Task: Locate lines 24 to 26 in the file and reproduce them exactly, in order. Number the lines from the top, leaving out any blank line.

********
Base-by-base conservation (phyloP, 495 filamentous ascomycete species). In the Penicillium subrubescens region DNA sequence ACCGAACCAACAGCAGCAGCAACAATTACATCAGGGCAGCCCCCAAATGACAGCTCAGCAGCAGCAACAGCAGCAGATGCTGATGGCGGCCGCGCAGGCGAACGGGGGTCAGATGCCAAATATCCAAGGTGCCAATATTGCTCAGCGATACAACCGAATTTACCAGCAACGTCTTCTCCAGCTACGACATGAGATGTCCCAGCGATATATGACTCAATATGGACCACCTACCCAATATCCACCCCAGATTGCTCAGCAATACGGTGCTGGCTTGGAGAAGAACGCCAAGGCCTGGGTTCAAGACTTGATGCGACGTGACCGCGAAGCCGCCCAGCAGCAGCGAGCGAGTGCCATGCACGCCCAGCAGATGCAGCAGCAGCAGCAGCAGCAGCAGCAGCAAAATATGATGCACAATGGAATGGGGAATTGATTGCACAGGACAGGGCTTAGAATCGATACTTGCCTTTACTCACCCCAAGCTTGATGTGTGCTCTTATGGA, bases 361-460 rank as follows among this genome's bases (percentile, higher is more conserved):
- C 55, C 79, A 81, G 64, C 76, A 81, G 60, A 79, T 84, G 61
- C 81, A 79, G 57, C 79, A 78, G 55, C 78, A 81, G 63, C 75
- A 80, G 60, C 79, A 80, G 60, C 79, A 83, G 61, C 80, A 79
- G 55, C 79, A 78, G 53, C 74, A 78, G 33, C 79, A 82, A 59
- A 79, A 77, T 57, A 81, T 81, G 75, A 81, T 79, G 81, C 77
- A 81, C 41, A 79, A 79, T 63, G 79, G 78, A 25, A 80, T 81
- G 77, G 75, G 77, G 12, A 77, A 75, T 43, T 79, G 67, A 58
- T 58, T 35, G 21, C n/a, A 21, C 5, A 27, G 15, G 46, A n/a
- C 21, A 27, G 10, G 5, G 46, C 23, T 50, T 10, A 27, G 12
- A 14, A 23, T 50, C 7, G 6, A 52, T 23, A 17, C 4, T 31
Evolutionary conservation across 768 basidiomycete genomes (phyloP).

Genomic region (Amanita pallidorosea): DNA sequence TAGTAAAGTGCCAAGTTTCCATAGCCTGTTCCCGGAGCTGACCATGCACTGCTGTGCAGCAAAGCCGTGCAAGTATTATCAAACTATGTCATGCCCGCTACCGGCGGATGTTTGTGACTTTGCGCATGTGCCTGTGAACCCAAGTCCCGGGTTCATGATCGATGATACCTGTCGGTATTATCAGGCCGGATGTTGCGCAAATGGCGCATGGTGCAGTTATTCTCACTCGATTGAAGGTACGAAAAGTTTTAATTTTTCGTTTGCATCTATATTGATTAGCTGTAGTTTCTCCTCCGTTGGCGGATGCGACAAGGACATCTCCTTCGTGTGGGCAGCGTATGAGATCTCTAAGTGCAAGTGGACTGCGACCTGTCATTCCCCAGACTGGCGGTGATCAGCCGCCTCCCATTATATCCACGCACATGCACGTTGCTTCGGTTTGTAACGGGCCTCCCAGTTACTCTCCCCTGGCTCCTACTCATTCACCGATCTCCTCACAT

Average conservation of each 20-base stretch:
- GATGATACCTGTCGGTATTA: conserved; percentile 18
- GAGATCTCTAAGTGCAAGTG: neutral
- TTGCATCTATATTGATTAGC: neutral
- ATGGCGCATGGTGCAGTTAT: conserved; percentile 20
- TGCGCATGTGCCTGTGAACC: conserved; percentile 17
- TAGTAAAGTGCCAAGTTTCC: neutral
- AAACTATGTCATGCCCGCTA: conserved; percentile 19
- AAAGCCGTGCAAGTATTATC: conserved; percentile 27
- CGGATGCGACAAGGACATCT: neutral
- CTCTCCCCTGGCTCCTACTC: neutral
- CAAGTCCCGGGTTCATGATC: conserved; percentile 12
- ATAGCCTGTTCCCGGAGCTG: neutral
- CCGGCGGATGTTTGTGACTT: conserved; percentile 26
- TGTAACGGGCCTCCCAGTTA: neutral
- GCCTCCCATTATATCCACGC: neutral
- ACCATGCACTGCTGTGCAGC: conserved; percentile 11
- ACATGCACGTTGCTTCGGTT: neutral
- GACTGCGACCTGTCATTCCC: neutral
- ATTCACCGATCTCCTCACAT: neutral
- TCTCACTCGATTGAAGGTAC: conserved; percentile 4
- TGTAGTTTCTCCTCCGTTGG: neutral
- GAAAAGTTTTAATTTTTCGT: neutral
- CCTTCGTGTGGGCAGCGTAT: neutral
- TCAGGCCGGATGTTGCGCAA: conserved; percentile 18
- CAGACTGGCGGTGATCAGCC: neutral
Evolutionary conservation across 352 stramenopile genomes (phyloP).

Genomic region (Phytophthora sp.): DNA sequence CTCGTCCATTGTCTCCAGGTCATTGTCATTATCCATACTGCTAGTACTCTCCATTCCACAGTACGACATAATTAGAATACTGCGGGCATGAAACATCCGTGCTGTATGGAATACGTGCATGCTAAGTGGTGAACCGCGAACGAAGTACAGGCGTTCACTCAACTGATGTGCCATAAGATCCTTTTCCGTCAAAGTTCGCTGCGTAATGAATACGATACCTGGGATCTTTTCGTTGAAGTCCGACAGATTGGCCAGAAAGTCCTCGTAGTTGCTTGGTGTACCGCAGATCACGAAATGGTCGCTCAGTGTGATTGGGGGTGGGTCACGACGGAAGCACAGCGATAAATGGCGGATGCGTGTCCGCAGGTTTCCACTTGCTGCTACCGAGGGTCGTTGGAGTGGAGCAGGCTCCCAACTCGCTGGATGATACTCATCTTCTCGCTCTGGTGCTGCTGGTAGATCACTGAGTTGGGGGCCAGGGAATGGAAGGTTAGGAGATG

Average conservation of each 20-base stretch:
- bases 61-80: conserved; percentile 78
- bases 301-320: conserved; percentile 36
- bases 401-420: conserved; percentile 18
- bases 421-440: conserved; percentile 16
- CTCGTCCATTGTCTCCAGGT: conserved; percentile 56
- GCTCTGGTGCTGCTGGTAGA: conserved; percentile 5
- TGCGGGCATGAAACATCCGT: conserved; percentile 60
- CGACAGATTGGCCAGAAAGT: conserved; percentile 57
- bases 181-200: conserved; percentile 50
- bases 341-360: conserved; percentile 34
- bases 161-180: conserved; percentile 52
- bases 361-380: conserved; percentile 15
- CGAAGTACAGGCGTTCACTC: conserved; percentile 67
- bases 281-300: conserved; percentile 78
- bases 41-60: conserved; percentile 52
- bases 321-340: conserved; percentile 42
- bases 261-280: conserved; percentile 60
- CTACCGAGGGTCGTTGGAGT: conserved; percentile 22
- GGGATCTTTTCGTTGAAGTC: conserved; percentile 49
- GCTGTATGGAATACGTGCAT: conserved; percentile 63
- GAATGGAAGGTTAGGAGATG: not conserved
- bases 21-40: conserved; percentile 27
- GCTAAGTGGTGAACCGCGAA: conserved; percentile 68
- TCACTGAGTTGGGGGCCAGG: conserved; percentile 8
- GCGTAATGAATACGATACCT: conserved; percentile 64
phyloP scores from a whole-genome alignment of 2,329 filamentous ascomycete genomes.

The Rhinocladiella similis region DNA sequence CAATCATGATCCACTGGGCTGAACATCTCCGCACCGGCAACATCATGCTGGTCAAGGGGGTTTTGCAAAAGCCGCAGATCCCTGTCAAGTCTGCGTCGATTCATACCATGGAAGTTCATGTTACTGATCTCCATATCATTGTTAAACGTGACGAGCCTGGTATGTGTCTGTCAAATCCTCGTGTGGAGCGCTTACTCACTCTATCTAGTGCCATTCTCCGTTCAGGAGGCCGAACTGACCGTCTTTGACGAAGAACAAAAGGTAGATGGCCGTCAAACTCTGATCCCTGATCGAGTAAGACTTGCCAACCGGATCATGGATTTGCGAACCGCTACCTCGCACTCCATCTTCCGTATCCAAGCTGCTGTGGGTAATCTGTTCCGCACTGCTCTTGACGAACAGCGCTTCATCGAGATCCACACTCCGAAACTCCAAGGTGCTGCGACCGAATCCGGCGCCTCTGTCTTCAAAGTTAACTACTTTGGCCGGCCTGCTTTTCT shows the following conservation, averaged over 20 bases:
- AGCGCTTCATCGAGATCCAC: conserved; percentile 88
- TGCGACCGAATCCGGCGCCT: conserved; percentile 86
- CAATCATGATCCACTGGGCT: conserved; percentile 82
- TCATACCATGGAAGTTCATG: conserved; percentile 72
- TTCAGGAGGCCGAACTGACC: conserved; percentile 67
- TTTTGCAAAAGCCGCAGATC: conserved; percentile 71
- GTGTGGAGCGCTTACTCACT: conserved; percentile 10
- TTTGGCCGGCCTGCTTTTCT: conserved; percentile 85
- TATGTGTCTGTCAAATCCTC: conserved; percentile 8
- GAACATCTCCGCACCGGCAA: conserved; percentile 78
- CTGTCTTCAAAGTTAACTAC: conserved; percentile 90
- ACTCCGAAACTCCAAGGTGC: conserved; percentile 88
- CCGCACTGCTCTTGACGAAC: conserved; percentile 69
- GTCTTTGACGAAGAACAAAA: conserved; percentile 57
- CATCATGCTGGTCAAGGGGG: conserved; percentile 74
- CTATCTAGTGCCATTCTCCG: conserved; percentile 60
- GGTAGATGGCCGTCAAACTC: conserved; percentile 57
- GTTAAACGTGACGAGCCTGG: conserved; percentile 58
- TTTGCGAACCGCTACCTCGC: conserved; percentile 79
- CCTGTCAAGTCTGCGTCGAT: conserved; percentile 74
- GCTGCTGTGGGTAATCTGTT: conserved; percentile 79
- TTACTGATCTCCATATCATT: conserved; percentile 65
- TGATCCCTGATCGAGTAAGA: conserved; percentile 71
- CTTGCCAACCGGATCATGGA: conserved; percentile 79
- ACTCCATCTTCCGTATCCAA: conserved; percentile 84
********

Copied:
- CTCTCCCCTGGCTCCTACTC: neutral
- CAAGTCCCGGGTTCATGATC: conserved; percentile 12
- ATAGCCTGTTCCCGGAGCTG: neutral